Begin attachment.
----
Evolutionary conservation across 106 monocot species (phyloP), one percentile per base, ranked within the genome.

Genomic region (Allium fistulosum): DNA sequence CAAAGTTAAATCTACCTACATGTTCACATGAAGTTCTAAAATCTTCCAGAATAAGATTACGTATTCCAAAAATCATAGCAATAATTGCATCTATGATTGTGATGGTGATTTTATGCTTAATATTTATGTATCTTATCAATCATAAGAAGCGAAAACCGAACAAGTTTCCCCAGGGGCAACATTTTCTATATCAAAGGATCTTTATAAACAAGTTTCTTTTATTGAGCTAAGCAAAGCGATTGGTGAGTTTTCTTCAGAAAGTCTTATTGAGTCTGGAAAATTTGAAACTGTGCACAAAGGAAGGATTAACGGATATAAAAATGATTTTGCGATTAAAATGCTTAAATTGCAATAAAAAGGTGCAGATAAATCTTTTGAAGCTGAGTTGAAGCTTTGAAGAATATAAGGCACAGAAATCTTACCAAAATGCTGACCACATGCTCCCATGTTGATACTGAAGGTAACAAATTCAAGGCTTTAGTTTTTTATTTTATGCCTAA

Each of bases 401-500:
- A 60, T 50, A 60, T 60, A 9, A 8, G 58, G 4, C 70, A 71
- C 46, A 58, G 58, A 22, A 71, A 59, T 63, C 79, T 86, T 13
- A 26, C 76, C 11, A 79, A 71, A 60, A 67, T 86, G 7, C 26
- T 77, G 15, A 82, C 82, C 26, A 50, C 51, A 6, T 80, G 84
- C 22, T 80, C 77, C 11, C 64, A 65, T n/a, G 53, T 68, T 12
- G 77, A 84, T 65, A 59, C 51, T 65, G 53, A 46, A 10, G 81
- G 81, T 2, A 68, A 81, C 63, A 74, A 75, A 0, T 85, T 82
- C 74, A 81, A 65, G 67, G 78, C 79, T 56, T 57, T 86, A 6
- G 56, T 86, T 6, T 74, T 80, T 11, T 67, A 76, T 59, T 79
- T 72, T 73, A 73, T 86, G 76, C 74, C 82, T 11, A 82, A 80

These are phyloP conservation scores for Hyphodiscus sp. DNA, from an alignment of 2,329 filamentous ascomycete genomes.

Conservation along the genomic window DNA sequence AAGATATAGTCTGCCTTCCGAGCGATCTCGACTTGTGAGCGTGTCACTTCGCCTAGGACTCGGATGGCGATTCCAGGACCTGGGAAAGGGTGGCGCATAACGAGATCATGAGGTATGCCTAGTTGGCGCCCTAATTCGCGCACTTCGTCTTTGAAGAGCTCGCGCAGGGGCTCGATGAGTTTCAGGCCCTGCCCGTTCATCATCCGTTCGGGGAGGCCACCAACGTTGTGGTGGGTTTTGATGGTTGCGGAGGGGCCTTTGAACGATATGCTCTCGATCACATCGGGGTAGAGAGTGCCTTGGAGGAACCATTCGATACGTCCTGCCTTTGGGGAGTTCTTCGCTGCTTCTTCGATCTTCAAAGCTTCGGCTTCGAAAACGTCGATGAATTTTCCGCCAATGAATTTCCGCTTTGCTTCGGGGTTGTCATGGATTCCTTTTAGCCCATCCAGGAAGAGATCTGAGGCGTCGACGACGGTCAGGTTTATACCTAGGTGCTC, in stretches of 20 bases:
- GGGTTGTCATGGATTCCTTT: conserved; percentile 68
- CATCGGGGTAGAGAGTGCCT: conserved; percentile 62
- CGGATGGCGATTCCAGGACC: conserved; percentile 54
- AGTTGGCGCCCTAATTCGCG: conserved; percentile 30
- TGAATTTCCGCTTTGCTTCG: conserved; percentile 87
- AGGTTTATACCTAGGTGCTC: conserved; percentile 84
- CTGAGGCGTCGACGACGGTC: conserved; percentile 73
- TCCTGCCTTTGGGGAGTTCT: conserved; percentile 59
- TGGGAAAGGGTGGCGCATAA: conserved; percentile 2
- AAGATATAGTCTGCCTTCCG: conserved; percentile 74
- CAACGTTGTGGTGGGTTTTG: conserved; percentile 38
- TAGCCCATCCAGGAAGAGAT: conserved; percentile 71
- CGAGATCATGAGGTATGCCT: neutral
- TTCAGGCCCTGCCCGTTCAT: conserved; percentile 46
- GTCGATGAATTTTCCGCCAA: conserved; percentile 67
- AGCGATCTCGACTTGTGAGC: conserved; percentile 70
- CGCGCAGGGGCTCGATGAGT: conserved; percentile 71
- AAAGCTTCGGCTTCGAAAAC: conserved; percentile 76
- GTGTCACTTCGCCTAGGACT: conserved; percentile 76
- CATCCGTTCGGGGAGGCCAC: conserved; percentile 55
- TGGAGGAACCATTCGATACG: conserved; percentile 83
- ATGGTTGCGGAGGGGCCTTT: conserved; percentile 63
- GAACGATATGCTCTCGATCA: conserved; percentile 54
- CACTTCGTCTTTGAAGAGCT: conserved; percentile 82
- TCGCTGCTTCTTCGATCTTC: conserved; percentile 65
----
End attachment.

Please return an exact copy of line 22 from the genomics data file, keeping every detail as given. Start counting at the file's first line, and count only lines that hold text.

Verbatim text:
- CTGAGGCGTCGACGACGGTC: conserved; percentile 73